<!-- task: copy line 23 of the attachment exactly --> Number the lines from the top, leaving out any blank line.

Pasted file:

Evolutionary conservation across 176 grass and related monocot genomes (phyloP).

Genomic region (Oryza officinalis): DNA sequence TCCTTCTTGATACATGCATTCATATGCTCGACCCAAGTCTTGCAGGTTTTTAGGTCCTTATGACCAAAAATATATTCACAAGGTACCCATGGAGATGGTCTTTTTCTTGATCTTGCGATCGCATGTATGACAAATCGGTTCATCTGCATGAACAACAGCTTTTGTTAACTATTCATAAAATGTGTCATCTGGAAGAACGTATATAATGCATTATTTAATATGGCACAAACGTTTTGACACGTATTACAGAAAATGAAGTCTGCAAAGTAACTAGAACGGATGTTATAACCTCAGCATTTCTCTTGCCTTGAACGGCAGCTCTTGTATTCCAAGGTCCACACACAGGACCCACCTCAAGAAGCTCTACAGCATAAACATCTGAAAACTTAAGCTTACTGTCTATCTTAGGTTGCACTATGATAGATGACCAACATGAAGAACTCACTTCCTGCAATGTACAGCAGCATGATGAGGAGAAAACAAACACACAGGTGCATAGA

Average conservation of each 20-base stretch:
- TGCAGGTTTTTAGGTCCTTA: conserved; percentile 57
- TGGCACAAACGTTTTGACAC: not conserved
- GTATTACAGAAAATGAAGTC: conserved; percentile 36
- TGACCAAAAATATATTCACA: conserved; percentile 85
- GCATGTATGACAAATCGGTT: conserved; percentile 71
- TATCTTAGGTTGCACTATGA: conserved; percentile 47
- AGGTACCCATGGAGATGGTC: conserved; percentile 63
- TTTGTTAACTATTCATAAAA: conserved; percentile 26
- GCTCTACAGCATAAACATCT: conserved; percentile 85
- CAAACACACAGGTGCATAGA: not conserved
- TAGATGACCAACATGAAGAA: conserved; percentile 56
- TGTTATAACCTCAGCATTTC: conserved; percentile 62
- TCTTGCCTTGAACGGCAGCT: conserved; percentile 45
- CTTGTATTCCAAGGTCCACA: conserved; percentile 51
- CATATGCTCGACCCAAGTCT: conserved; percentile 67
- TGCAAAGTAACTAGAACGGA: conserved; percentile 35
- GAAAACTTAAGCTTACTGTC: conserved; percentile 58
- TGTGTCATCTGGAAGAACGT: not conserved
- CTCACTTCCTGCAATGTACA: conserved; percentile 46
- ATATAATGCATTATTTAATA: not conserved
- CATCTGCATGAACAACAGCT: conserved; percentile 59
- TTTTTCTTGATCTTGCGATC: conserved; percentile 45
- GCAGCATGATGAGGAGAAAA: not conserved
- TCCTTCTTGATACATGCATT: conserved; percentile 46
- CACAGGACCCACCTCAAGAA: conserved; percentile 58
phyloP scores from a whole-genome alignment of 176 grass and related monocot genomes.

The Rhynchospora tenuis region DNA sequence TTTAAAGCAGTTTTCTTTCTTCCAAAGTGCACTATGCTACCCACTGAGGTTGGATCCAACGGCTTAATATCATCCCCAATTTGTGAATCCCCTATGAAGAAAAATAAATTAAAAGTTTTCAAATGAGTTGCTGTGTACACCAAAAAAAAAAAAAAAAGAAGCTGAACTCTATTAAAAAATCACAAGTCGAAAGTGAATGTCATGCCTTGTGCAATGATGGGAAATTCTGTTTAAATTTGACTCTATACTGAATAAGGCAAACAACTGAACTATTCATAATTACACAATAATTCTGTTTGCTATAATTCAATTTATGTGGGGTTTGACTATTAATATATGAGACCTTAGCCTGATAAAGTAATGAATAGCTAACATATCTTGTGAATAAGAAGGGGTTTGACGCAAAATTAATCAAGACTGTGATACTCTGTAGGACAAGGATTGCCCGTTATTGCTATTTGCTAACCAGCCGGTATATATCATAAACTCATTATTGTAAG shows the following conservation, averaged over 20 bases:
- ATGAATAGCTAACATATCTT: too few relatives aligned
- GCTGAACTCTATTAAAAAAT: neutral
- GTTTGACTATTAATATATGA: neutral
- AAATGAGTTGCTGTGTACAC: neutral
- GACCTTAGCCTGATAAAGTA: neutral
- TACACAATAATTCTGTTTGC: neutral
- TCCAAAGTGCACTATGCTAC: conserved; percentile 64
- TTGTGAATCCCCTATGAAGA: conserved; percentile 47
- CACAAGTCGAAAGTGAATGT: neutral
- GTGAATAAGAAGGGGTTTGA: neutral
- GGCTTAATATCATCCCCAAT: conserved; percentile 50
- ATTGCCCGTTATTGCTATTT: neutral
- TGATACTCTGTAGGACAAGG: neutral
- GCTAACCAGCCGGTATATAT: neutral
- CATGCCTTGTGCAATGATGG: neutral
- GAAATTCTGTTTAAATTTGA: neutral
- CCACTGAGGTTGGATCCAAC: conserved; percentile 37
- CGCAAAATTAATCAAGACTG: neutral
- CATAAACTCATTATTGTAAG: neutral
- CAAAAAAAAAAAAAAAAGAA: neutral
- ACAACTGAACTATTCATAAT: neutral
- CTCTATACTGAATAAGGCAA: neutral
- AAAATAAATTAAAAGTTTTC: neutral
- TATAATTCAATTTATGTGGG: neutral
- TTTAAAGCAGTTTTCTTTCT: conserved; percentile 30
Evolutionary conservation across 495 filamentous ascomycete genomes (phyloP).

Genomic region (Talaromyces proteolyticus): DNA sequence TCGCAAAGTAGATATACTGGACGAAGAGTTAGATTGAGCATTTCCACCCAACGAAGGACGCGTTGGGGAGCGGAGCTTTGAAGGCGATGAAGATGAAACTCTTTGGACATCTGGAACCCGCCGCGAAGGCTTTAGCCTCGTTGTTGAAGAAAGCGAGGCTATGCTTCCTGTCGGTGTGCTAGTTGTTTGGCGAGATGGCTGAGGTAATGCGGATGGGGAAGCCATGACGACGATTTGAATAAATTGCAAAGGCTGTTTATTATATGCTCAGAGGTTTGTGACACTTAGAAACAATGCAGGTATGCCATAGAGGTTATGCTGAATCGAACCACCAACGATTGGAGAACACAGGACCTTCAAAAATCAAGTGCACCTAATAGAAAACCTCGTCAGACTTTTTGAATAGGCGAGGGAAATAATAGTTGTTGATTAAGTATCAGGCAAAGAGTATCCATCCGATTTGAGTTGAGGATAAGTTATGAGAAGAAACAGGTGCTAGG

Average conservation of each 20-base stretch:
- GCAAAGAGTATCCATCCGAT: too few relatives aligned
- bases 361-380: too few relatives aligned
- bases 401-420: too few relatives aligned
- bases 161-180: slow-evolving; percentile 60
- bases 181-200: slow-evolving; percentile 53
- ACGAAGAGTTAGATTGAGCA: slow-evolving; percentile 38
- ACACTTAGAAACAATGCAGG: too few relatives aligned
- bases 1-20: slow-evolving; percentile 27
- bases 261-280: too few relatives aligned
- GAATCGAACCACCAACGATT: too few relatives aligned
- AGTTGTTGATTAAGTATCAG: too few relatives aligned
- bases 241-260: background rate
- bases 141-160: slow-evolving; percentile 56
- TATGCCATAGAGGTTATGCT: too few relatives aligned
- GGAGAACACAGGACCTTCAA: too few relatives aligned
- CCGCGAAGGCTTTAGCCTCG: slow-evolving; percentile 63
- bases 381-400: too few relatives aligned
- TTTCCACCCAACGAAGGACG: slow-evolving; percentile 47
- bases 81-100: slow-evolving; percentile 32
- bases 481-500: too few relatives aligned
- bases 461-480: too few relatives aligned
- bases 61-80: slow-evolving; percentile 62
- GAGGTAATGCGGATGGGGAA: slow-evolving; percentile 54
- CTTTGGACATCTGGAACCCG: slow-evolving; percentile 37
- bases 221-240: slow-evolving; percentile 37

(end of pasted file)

- ATATAATGCATTATTTAATA: not conserved